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Rapamycin: How To Slow Down The Way Our Cells Age

By August 14, 2020No Comments

Rapamycin may not be the fountain of youth, but it’s the closest thing we have so far. Learn more about how this molecule may help us live longer.

RELATED: How Old Are You Really? Test Your Biological Age With TruAge


Rapamycin May Be The Secret To Longevity

What Is Rapamycin?

Bacteria visual by blue string-shaped stuffs | What Is Rapamycin?

Rapamycin is a type of drug with the ability to suppress the immune system.

It comes from Streptomyces hygroscopicus, a bacterium found in the soil of Easter Island. Fungi is the microbes’ archenemy, and as a result, it produces rapamycin to slow down the fungi’s growth.

The compound’s ability to suppress the immune system makes it the drug of choice to prevent organ transplant rejection. It also has potential in anti-cancer and neuroprotective therapies.

Additionally, a 2009 study uncovered rapamycin’s potential as an anti-aging drug.

How Does Rapamycin Slow Down Aging?

Rapamycin Targets mTOR Pathways

mTor is a master of cell regulation that exists as protein complexes. Nutrient availability activates mTOR complexes, which, in turn, inhibit or suppress crucial cell functions.

In other words, mTOR responds to the available nutrients and makes the necessary adjustments to cell function for survival.

Some of the functions mTOR regulate include:

  • Creates new proteins
  • Autophagy
  • Builds new cell structures that generate energy and remove waste.
  • Maintains cellular infrastructure
  • Cell generation and survival
  • Apoptosis (cell death)
  • Cell metabolism


What is autophagy? Autophagy cleans out unnecessary or damaged cellular components to make room for new ones.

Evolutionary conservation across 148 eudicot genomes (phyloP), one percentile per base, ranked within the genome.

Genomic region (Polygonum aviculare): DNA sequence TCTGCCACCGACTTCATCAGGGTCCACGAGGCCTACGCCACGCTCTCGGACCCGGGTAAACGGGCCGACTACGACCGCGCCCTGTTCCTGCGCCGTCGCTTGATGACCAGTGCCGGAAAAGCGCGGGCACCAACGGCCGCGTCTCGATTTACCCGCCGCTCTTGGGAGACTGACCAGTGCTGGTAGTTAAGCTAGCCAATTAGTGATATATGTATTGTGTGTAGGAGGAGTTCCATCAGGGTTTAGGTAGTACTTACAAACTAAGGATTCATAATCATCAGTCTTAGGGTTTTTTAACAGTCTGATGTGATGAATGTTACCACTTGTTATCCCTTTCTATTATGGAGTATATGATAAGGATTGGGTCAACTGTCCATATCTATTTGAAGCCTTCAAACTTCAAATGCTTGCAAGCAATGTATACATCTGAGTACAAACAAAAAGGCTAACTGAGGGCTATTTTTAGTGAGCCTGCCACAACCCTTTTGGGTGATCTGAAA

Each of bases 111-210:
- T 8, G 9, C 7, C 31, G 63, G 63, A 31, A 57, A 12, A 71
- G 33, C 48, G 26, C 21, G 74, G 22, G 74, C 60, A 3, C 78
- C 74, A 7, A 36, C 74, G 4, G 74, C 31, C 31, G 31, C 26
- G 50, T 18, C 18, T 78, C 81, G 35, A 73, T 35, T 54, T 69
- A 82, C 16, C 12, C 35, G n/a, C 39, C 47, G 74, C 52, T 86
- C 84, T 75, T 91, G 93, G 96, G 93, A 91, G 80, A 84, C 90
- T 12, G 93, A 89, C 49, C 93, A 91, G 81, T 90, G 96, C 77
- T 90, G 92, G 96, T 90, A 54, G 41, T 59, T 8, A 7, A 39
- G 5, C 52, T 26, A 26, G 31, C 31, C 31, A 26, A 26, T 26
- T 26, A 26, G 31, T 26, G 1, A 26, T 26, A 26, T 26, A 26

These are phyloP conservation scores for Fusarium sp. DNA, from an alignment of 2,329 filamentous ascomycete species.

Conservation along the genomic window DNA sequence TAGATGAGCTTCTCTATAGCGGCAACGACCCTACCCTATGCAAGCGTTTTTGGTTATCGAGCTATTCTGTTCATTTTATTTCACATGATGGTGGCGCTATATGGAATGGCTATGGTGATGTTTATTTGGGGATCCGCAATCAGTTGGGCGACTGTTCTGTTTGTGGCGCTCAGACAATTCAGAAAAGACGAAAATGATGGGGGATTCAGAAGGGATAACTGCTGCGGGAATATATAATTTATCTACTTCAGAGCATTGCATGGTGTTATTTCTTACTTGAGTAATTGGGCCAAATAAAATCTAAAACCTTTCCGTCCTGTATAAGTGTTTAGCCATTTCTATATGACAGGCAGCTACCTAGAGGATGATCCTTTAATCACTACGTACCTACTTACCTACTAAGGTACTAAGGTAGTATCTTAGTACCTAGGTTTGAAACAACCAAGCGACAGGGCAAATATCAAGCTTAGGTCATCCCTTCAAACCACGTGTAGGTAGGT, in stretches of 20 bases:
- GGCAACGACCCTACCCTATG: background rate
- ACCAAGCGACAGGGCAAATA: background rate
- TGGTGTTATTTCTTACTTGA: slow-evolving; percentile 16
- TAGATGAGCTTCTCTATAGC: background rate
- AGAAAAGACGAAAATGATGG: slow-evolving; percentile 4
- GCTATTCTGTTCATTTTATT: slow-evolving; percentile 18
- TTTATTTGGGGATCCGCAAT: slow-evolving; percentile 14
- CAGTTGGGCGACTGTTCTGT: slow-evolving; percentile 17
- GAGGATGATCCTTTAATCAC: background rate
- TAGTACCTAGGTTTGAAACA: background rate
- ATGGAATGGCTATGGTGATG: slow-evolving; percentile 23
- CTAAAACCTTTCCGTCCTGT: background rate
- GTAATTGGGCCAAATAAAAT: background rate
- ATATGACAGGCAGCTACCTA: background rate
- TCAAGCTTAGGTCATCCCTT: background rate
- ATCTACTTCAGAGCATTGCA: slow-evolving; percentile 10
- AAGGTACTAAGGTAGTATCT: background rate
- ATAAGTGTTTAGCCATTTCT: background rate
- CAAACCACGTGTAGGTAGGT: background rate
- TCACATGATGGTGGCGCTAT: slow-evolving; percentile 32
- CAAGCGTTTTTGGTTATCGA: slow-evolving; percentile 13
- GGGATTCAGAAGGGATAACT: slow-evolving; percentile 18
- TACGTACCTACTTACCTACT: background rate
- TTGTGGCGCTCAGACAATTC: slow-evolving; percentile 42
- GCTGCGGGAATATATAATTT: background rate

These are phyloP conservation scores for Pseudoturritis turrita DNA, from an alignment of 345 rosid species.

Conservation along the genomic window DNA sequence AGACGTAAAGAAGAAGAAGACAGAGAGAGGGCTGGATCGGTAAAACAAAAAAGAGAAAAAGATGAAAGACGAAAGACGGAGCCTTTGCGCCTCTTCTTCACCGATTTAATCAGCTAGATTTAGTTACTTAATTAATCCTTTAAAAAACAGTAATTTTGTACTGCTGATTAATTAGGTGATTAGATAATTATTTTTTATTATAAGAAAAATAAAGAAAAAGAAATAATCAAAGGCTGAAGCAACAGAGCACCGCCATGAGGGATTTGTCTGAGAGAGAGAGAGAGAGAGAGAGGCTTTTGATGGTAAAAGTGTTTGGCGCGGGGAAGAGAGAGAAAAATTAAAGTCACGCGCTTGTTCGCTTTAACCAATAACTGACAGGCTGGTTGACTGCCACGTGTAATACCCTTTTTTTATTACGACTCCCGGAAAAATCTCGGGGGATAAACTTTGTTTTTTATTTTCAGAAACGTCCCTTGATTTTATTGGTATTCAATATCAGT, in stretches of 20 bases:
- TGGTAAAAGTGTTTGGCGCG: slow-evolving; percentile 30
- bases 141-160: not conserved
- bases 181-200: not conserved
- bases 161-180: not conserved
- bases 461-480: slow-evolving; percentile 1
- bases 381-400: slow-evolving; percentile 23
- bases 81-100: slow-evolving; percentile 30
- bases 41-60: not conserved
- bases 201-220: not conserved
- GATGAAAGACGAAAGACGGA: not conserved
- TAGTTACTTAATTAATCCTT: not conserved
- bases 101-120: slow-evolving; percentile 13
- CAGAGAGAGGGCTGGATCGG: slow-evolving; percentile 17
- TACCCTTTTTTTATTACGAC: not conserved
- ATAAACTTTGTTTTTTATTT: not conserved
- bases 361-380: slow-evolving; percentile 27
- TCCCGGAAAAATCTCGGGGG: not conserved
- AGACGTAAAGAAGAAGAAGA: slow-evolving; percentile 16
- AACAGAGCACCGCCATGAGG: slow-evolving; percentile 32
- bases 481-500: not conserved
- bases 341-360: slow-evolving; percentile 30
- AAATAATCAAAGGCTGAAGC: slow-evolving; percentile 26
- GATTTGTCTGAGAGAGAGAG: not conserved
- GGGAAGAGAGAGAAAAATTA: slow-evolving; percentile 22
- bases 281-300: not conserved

Rapamycin inhibits mTOR activity associated with aging, such as cell metabolism. At the same time, it stimulates autophagy and waste removal.

Metabolic Effects

During times of high energy and nutrients, mTOR stimulates cell growth and inhibits autophagy and waste removal. Consequently, cells age.

On the other hand, periods of limited energy, or caloric restriction, activate survival pathways. As a result, the cellular activity enters a state that prolongs lifespan.

Animal studies found a caloric restriction increases longevity by 10% for macaques and 50% for mice.

Because rapamycin directly inhibits mTOR, it mimics times when nutrients are low. Thus, it may extend lifespan.

Cellular Health

During stress conditions, autophagy can lead to cell survival through lysosomes activity. Autophagy relies on lysosomes to degrade harmful, dysfunctional cell components and misfolded proteins. It then converts these parts to amino acids and sugar to reuse.

TRPML1, the main calcium channel, is critical in regulating lysosomal function. Without this, cells become cluttered as we age.

Rapamycin activates this channel, regardless of mTOR activity, and enhances autophagy dependent on TMRPL1. It may contribute notably to the anti-aging effect of rapamycin.

Suppression Plus Preservation

Cells can’t replicate indefinitely. They can only divide roughly 60 times before programmed death occurs.

For this reason, suppressing cell growth may increase the lifespan on a cellular level. That is to say, by slowing down the speed at which cells replicate, we extend how long a cell survives.

Slowing biological age also involves reducing the rate of functional decline.